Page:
Deterministic and Non-deterministic Emergence: Non-deterministic Emergence

Non-deterministic Emergence


Inquiry approach 3
Non-deterministic emergence

Goal: to contribute to the ongoing creation and exploration of possibilities

Deterministic and Non-deterministic Emergence: From Primal Patterns to Emergence


Ways of Making Sense of the World:
From Primal Patterns to Emergence

Moving beyond primal patterns as a way to make sense of things
"In the beginning was the Word?"

Inquiry approach 1
Primal patterns

Goal: to characterize the underlying pattern that everything actually relates to

Dawn's picture

Feminism and Fencing: Metaphor and Reality

Dawn Hathaway

December 19, 2008

Critical Feminist Studies

Professor Anne Dalke

Feminism and Fencing: Metaphor and Reality

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For those of you who want to jump immediately into reading the dialogues, feel free. For readers who would like an introduction, of sorts, to the project, read the prologue first.
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Truth and Reality

Why must there be a distinction between truth and falsity, reality and fantasy, or as Harry Frankfurt puts it, between truth and bullshit? I do not argue that one must accept the notion of a single external reality that everyone participates in order to discuss mental health, I argue that one must accept that notion to discuss anything at all. Correspondence theory of truth, where terms and their definitions are attempts at pointing to things that exist outside of us (facts) in an external reality, is the only way we can speak to one another with a shared vocabulary. The term corresponds to the objective reality. What form the term/sign takes is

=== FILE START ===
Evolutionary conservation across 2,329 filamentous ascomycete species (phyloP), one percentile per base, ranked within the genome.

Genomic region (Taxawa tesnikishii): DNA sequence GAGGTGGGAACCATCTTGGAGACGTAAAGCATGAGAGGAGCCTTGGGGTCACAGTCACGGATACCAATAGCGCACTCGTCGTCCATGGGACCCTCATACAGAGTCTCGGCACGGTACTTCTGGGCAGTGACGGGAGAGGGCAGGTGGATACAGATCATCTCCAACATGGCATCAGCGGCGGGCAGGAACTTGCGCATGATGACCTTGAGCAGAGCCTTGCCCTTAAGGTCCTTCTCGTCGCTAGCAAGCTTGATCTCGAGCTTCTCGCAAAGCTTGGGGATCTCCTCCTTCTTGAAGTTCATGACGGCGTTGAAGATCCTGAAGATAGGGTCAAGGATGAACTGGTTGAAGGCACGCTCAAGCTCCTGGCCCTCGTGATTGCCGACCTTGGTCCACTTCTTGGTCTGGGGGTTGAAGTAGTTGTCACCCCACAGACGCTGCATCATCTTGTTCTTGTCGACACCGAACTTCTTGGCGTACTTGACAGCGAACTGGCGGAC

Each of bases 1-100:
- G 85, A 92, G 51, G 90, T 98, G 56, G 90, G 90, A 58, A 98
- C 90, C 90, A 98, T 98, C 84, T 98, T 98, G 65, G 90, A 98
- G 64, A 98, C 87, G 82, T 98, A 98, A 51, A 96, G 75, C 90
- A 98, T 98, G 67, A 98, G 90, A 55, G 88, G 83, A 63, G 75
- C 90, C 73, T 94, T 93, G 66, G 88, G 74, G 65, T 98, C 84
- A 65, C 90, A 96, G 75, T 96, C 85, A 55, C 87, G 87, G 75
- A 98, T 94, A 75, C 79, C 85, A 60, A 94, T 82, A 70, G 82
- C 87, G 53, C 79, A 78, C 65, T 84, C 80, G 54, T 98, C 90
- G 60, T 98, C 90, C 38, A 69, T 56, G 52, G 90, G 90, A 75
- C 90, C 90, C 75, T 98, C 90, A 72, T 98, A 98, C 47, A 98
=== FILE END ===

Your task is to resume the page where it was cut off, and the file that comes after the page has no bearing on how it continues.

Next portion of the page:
sarahk's picture

Humor and the Feminist Classroom: An Experiment

Yellow's picture

A Modest Proposal-Collaborative Paper

Isa He, Courtney Jewett and Anna Melker

Paper #11

December 6, 2008

A Modest Proposal

Deterministic and Non-deterministic Emergence

Ways of Making Sense of the World:
From Primal Patterns to Deterministic and Non-Deterministic Emergence



The world as we perceive it is neither fully disorganized (Figure 1), beyond our ability to identify any overall pattern in it, nor fully organized, describable by us in terms of some single simple pattern (Figure 2). Instead, we are faced with, and find ourselves trying to make sense of, a world that most typically shows mixes of pattern and disorganization at different scales (Figures 3, 4, 5).

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